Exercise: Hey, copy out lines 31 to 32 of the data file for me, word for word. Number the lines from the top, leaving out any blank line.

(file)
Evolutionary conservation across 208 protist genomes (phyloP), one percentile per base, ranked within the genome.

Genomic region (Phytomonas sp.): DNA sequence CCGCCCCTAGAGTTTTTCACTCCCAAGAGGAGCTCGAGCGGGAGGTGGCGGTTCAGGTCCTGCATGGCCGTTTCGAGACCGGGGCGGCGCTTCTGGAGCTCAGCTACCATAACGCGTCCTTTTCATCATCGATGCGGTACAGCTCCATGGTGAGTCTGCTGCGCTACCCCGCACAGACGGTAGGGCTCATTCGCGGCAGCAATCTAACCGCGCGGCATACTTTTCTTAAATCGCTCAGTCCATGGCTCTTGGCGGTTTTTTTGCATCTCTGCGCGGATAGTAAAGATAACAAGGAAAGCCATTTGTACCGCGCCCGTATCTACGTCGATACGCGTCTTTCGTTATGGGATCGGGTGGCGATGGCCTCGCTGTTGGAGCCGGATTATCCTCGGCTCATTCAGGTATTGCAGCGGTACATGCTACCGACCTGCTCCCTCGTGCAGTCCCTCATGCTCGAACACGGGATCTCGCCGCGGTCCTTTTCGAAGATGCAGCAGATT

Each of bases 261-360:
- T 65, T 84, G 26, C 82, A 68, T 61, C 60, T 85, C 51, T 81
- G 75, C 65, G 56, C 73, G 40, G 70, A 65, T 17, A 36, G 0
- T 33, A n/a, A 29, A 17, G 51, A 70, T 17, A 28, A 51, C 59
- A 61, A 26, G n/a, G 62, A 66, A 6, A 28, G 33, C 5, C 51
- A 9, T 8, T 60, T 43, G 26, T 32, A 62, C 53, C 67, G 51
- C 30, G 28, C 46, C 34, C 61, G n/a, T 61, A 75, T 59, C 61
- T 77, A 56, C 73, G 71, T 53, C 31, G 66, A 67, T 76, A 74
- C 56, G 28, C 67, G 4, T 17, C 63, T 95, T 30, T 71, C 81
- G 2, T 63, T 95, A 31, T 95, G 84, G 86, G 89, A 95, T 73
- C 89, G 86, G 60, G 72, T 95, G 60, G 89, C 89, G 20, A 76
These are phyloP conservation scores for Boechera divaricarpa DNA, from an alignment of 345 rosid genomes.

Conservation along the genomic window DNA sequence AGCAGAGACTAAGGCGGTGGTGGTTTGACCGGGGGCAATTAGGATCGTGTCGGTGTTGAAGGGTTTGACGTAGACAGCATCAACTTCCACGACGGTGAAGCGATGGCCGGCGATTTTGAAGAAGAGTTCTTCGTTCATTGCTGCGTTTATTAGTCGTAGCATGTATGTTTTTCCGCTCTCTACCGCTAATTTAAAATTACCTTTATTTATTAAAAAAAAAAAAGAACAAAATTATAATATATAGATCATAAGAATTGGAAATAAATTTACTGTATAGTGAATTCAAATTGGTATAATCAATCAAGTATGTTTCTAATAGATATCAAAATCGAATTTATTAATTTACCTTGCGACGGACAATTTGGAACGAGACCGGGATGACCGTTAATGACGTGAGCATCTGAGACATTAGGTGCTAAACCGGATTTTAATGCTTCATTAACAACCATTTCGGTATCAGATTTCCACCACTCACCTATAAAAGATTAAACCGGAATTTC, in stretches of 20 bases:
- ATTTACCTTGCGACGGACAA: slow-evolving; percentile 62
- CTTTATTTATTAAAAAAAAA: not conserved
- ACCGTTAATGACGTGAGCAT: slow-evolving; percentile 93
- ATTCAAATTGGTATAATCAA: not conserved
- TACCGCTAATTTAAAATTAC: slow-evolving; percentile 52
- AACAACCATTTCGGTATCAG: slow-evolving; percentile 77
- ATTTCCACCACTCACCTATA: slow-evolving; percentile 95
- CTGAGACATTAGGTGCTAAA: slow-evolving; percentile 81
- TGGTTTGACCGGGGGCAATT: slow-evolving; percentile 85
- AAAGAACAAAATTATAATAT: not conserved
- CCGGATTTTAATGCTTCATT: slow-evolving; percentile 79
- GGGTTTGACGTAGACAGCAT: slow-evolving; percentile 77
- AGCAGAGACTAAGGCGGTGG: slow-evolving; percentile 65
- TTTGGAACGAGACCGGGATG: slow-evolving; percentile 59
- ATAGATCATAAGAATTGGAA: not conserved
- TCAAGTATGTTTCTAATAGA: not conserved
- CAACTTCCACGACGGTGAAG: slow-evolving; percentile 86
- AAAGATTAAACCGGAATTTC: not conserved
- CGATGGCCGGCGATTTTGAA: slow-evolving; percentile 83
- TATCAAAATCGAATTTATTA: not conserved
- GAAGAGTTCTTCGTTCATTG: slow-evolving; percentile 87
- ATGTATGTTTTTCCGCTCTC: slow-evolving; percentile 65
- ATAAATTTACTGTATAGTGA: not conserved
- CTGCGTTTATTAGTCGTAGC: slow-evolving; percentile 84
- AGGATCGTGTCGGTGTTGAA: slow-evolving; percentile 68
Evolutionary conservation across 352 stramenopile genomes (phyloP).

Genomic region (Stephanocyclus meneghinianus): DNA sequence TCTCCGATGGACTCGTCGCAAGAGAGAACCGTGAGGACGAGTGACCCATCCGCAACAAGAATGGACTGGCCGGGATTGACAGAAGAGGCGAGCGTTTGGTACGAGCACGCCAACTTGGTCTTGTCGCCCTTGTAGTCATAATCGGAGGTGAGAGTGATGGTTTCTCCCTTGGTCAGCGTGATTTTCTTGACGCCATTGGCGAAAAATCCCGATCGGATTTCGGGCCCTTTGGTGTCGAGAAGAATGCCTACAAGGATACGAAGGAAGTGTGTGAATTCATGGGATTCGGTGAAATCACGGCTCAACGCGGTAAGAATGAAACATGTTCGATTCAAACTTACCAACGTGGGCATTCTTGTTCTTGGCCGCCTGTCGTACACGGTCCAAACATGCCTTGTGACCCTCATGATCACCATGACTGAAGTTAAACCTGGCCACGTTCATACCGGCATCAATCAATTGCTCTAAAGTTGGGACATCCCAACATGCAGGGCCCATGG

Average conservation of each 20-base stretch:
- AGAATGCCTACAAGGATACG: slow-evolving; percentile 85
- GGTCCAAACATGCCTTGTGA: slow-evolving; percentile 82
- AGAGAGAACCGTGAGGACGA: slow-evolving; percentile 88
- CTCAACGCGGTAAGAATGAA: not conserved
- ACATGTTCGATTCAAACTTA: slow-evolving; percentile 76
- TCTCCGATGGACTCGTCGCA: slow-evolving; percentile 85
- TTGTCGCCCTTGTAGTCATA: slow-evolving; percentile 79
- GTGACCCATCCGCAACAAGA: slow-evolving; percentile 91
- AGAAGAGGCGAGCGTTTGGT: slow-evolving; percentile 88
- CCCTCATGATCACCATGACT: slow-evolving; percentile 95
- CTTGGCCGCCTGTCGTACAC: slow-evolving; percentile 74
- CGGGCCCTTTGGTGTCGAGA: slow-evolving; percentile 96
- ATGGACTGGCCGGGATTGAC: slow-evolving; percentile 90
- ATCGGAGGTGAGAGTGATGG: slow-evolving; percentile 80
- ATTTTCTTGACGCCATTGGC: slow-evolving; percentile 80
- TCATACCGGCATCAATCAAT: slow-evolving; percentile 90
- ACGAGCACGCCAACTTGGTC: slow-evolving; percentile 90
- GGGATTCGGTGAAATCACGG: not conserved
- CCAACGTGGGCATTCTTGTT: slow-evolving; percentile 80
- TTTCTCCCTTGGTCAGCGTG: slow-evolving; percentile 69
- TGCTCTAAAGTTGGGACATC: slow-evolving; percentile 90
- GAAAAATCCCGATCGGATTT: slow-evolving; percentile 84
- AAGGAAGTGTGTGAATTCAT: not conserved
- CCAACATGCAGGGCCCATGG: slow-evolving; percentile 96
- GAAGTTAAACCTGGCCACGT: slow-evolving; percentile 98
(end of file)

- TCAAGTATGTTTCTAATAGA: not conserved
- CAACTTCCACGACGGTGAAG: slow-evolving; percentile 86